How can fungus help an orchid grow

Orchids - mysterious and beautiful

The queen of flowers has lost much of its specialty. Orchids are certainly still beautiful plants, but today you can get them in practically every flower shop or hardware store. To bring the peculiarity of these plants back into focus a bit, here are some interesting facts.

Orchids are a family of plants that are found all over the world. They grow on every continent (except Antarctica) and due to their biodiversity in practically every eco-zone (except in deserts). The majority, however, grow in the tropics and subtropics. There are still only estimates that vary widely about the number of species in orchids. They range from 15,000 to 35,000 species worldwide. There are currently around 1000 different genres. Between 1990 and 2000 alone, 200 to 500 new species were described each year.

These plants have fascinated people for more than 2500 years. In China, they were used as a remedy, for decoration and as an aphrodisiac. They also played a big role in superstition. Even the Aztecs revered certain types of orchids as sacred flowers and therefore cultivated them in their sanctuaries.

Orchids produce numerous very small seeds that cannot germinate without the help of fungi that form a symbiosis with the seeds. Because of their size, the seeds lack nutrient tissue and so they can only germinate if they are infected by a fungus. The orchid embryos then get their nutrients from the mushroom by digesting either parts of the mushroom's body or its excretions.

These plants are very persistent. In theory, depending on the species and habit, they can continue to grow indefinitely. However, although orchids have fascinated humans for millennia, very little is known about the ages orchids can reach.

Orchids can grow in three different ways. Either they grow on other plants (not as parasites), on the ground or on stones. The roots have adapted to the particular circumstances. They not only serve as an organ of absorption of water and nutrients, but also as an organ of attachment and holding. The root shape of the orchids growing on other plants is, in contrast to the other species, not cylindrical but flattened.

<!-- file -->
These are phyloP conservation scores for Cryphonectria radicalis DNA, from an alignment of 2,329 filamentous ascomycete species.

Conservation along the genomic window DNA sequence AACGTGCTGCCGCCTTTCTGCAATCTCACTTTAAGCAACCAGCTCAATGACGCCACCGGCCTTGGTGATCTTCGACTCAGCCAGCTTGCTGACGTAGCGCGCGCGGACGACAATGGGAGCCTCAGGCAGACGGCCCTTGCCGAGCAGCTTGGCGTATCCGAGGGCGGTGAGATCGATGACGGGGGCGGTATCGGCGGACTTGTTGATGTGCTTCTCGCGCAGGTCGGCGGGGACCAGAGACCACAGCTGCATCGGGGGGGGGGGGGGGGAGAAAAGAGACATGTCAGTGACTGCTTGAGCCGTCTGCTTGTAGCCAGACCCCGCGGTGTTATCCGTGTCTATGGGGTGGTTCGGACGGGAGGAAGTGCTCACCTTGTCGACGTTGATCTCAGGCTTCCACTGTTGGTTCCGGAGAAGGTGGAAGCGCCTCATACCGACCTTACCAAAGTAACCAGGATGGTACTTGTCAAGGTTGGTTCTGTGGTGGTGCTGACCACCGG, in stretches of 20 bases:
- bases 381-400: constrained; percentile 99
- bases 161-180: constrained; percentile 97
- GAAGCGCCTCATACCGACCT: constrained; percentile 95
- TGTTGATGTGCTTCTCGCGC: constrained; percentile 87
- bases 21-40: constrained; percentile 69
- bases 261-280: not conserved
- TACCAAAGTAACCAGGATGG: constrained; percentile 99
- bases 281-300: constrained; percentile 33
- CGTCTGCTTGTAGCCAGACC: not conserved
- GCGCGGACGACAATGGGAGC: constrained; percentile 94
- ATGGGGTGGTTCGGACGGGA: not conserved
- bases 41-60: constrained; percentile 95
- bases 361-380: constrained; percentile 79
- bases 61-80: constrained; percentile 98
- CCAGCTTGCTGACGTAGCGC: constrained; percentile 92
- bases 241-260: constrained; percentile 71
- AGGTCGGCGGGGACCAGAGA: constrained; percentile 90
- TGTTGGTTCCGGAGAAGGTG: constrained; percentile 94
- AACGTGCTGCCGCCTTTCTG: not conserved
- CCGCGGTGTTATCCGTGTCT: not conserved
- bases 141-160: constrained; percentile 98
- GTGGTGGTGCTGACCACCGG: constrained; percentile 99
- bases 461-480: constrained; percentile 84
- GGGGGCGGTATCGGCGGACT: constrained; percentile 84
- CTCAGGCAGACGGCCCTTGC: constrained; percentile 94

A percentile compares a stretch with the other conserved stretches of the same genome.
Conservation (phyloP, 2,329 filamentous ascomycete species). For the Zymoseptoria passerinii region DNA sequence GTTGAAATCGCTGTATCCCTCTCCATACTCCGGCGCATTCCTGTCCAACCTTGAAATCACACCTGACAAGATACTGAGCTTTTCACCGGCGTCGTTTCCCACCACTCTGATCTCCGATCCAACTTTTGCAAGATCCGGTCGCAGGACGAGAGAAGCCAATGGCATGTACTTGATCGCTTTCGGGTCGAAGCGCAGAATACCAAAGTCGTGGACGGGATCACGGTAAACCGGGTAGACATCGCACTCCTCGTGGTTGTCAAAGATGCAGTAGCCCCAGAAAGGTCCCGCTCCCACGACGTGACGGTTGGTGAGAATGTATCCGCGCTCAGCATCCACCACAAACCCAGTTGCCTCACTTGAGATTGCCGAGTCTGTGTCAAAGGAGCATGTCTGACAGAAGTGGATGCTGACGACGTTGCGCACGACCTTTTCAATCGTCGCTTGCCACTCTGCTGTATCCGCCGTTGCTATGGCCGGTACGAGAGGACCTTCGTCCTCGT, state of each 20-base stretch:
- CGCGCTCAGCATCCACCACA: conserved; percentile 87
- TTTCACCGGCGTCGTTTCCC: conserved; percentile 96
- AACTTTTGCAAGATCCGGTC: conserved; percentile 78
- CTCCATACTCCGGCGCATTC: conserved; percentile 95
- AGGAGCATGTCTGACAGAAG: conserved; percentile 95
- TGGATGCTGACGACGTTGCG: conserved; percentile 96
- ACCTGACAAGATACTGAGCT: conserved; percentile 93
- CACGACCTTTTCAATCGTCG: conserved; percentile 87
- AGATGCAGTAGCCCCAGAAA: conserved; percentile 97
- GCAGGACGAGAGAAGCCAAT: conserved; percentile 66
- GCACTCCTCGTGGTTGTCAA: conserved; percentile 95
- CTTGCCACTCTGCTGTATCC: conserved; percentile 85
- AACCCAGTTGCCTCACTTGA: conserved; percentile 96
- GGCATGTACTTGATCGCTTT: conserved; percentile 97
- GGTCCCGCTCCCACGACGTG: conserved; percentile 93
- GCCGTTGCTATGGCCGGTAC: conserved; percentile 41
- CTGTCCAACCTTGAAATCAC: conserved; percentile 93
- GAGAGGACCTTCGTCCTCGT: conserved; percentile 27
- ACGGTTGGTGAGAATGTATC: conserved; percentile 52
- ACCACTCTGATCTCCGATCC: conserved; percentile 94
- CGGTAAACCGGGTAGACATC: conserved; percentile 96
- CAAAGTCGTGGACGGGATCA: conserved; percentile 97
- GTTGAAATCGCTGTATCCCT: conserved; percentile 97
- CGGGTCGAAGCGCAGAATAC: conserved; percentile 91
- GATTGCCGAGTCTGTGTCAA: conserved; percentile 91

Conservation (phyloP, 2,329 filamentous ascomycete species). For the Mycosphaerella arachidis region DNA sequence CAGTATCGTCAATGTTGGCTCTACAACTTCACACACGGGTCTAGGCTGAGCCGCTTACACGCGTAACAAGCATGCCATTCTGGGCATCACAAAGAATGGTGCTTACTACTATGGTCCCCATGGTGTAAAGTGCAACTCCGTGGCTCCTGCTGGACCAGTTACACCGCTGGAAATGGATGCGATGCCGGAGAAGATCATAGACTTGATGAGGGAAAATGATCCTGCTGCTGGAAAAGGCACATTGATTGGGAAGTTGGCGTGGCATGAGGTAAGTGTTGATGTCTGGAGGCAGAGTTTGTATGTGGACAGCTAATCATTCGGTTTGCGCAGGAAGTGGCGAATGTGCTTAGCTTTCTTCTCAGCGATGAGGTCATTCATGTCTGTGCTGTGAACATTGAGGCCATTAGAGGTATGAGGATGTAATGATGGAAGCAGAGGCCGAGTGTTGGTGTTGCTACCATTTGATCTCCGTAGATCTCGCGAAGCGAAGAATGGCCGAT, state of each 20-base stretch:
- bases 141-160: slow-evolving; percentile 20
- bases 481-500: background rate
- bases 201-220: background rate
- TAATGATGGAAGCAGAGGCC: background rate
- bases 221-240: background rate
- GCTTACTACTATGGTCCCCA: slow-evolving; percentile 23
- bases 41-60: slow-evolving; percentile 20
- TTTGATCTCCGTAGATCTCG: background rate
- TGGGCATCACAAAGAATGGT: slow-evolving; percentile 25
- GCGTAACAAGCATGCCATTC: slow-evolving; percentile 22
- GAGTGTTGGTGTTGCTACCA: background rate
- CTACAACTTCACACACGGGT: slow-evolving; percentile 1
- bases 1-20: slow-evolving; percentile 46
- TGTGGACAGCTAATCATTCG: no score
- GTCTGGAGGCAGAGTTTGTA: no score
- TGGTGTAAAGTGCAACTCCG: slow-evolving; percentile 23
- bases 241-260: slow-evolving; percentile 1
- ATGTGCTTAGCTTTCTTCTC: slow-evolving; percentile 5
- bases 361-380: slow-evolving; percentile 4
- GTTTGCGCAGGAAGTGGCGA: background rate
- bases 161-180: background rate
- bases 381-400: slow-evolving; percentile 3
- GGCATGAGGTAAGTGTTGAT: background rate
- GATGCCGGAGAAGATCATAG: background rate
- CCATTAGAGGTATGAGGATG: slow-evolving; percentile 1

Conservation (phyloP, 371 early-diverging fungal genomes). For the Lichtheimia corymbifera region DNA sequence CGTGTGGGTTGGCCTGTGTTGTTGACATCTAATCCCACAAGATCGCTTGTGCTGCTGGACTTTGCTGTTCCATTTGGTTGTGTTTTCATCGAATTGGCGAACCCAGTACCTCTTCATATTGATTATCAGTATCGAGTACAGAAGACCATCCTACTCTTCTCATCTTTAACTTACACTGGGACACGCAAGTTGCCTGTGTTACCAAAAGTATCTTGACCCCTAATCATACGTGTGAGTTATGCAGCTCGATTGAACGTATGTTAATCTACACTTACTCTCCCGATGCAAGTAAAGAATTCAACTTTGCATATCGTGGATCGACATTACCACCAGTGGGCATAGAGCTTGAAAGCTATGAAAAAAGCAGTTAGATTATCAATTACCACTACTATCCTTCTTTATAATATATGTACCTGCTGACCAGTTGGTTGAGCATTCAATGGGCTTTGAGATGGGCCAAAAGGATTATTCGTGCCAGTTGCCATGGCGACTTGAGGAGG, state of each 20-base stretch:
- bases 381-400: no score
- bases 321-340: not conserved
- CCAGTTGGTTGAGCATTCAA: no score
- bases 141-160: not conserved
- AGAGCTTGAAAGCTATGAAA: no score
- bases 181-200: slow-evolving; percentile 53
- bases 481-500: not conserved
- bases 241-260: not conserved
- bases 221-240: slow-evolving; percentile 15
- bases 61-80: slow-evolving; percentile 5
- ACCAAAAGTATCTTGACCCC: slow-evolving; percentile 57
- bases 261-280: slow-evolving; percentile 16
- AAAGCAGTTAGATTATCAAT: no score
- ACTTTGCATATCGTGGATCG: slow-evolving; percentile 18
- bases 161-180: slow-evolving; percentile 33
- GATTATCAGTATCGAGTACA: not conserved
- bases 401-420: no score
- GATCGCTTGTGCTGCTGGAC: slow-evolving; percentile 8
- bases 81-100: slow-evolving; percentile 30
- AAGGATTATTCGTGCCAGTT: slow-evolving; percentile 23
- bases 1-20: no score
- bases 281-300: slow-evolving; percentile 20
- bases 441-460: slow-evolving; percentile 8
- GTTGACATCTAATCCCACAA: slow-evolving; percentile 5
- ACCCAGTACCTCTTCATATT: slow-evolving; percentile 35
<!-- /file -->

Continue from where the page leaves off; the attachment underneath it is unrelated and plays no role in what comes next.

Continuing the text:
No other family of plants has a wider range of flower shapes and colors. The size can range from a few millimeters to more than 20 centimeters. There are flowers in almost all colors, from white to blue and green to red and yellow tones. Many orchids are also multicolored. Depending on the species, a plant can have more than a hundred flowers. The leaf color ranges from green to red and brown to white.

Pollination is mostly done by insects. But birds, bats and even frogs also play a role. Some species also reproduce by self-pollination. It is noticeable that many non-tropical orchids do not offer any reward for the pollinators. So they don't get any nourishment. If “rewards” are offered, they only consist of wax or fragrances.

Orchids are of great economic importance. However, only a few species are cultivated as useful plants. The spice vanilla deserves a special mention. Some other types are used to flavor teas and as a perfuming agent for tobacco and perfumes. As ornamental plants or cut flowers, they play an important role, especially in Thailand and the Netherlands. The export of orchids brings Thailand around 40 million euros annually. In the Netherlands they are bred for the mass market. The cultivation area was already well over 200 hectares in 2003.

Although there is little data available, it can be assumed that many orchid species are endangered in nature. The main reasons for this are the ongoing deforestation of the rainforests and the agricultural use of areas where orchids are found. Uncontrolled foraging, especially when new species are discovered, also endangers many species.

There is also a noticeable decline in Europe. This is mainly due to the changed rural management. There used to be a lot more pastures. These are increasingly disappearing, but are the best place for many European species. These species cannot thrive in forests.

Our next article is about proper orchid care.